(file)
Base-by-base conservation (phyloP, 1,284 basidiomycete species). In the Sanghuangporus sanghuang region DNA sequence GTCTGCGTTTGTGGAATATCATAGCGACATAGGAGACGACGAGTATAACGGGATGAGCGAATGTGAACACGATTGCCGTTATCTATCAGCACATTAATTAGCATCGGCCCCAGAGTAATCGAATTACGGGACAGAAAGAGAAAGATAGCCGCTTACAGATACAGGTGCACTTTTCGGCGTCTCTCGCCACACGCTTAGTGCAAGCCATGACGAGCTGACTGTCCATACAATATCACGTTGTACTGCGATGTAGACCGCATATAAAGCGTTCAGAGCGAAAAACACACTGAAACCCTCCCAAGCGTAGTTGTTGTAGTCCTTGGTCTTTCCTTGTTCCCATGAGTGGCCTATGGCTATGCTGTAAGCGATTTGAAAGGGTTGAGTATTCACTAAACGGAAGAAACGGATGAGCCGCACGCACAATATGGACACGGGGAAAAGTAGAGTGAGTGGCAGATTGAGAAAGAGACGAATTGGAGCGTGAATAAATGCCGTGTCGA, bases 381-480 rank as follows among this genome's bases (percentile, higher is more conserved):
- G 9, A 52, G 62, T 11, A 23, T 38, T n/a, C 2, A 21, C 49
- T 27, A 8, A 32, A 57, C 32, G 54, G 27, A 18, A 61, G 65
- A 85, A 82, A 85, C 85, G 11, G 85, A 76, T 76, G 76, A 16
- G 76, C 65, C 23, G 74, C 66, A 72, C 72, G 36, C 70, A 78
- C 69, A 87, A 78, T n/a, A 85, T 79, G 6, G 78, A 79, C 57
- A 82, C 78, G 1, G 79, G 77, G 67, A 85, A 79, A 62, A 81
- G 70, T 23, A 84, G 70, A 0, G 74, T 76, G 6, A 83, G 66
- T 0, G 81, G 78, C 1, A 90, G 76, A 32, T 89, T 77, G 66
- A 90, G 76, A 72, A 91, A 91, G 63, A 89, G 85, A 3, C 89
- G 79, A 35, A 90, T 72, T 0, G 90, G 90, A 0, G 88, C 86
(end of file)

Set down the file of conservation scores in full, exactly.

Base-by-base conservation (phyloP, 1,284 basidiomycete species). In the Sanghuangporus sanghuang region DNA sequence GTCTGCGTTTGTGGAATATCATAGCGACATAGGAGACGACGAGTATAACGGGATGAGCGAATGTGAACACGATTGCCGTTATCTATCAGCACATTAATTAGCATCGGCCCCAGAGTAATCGAATTACGGGACAGAAAGAGAAAGATAGCCGCTTACAGATACAGGTGCACTTTTCGGCGTCTCTCGCCACACGCTTAGTGCAAGCCATGACGAGCTGACTGTCCATACAATATCACGTTGTACTGCGATGTAGACCGCATATAAAGCGTTCAGAGCGAAAAACACACTGAAACCCTCCCAAGCGTAGTTGTTGTAGTCCTTGGTCTTTCCTTGTTCCCATGAGTGGCCTATGGCTATGCTGTAAGCGATTTGAAAGGGTTGAGTATTCACTAAACGGAAGAAACGGATGAGCCGCACGCACAATATGGACACGGGGAAAAGTAGAGTGAGTGGCAGATTGAGAAAGAGACGAATTGGAGCGTGAATAAATGCCGTGTCGA, bases 381-480 rank as follows among this genome's bases (percentile, higher is more conserved):
- G 9, A 52, G 62, T 11, A 23, T 38, T n/a, C 2, A 21, C 49
- T 27, A 8, A 32, A 57, C 32, G 54, G 27, A 18, A 61, G 65
- A 85, A 82, A 85, C 85, G 11, G 85, A 76, T 76, G 76, A 16
- G 76, C 65, C 23, G 74, C 66, A 72, C 72, G 36, C 70, A 78
- C 69, A 87, A 78, T n/a, A 85, T 79, G 6, G 78, A 79, C 57
- A 82, C 78, G 1, G 79, G 77, G 67, A 85, A 79, A 62, A 81
- G 70, T 23, A 84, G 70, A 0, G 74, T 76, G 6, A 83, G 66
- T 0, G 81, G 78, C 1, A 90, G 76, A 32, T 89, T 77, G 66
- A 90, G 76, A 72, A 91, A 91, G 63, A 89, G 85, A 3, C 89
- G 79, A 35, A 90, T 72, T 0, G 90, G 90, A 0, G 88, C 86